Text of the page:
2. Clean Up Your Code
- Tidy up verbose code including lengthy comments from developers (but keep these comments on your staging server if required)
- Remove inline CSS and JS and make them external files (which can then be cached)
- Use “lazy loading” where images are only loaded when the browser requests them as visitors scroll down a page (here are some examples)
3. Optimise Your Images
The most obvious way of speeding up your page performance is to improve the way your images are optimised. I’ve seen too many examples of content managed sites or blogs with huge uncompressed images uploaded to a page. If you’re uploading PNG or JPG files, compress them using your photo editing software. An 8-bit (rather than a 24-bit) PNG will often suffice; or if you’re using JPGs, reduce the quality of your JPG files to optimise file size. I tend to aim for 65/100.
The sexier thing to do is to use CSS sprites which is useful if you have lots of images on one page (which equates to many potentially time-consuming HTTP requests). With CSS-sprites, you download a “single image” and use CSS to hide and show a specific part of that image. Neat eh!
4. Use A Cookieless Domain
This one is a bit technical, but pretty cool. The concept is actually quite simple: don’t serve static content like images and stylesheets from a domain that sets cookies.
The trouble with cookies is that once the server sets a cookie for a particular domain, all subsequent HTTP requests for that domain must include the cookie. Even if the server has no use for the cookie, as is usually the case with static components, the cookie is sent anyway, which bloats our request headers with useless code.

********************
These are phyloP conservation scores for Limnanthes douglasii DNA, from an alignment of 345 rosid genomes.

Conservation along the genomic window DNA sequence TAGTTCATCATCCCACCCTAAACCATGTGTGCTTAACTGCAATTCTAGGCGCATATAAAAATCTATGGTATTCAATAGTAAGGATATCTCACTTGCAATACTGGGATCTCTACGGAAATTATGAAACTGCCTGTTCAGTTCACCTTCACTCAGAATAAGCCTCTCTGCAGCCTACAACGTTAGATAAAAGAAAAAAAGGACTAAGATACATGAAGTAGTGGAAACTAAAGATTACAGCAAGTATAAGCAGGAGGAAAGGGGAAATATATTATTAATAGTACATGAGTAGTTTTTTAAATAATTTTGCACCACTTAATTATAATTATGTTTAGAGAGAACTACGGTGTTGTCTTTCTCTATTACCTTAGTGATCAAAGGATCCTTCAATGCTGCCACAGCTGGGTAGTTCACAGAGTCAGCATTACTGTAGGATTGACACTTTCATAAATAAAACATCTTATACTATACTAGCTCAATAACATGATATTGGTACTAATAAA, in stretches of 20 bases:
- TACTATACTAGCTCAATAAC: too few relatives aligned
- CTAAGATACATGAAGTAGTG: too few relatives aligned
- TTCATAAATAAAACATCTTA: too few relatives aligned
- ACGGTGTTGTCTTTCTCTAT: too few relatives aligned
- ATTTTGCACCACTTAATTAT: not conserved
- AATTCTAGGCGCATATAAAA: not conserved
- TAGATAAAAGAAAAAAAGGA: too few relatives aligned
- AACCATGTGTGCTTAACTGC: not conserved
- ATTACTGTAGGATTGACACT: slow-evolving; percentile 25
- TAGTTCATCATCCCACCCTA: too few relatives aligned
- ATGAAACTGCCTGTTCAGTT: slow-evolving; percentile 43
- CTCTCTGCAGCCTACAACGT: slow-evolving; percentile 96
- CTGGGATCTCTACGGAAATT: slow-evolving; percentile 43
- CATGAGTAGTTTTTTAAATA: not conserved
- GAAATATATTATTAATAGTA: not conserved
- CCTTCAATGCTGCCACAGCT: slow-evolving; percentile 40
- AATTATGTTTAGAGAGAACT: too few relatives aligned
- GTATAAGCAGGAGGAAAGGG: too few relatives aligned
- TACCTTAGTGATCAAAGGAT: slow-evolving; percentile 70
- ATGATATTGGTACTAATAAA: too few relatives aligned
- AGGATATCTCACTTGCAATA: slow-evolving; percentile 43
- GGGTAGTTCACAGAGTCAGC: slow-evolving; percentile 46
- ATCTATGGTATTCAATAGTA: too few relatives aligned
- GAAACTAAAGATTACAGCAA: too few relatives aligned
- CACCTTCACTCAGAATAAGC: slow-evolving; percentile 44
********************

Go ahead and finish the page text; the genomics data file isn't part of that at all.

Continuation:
For example you may have noticed that Google serves assets, such as images, from a domain called gstatic.com, rather than google.com, which relies heavily on cookies.
So, if you are serving large number of small files such as images, consider setting up a separate cookieless domain and serving them from that domain.
5. Consider A CDN (Content Delivery Network)
A content delivery network is one of the simplest ways to speed up your website load time. The concept is relatively simple. If your website is hosted in the UK and someone from the US visits it, the data has to travel thousands of miles before the requested page and its assets can load. But if that data was mirrored in the US, then the data is travelling a far shorter distance, hence improving page speed.
By using a CDN, you are mirroring your website locally thus reducing your page load times.
This is particularly useful and important if you have a large global audience accessing one website. This should become fairly obvious when looking at your Google Analytics page load times by country where you may well notice a lag by country.
6. Consider Your 3rd Party Services
The use of 3rd party services on web pages has become extremely common. These can include: social media sharing widgets, web analytics software, ad serving or conversion tracking code, embedded media (such as videos or documents), email sign up widgets, live chat widgets, the list goes on.
Whilst the code appears harmless enough, when added together, it will increase the size of your web page, and could slow down your page as the browser has to connect with multiple servers.
Furthermore, when a third party server fails or slows, you may well notice the delay on your website. If your web page hangs, not every user will consider hitting the refresh button.
Whilst many 3rd party services (such as analytics tracking code) are vital to integrate, it may be worth being frugal about piling on the services.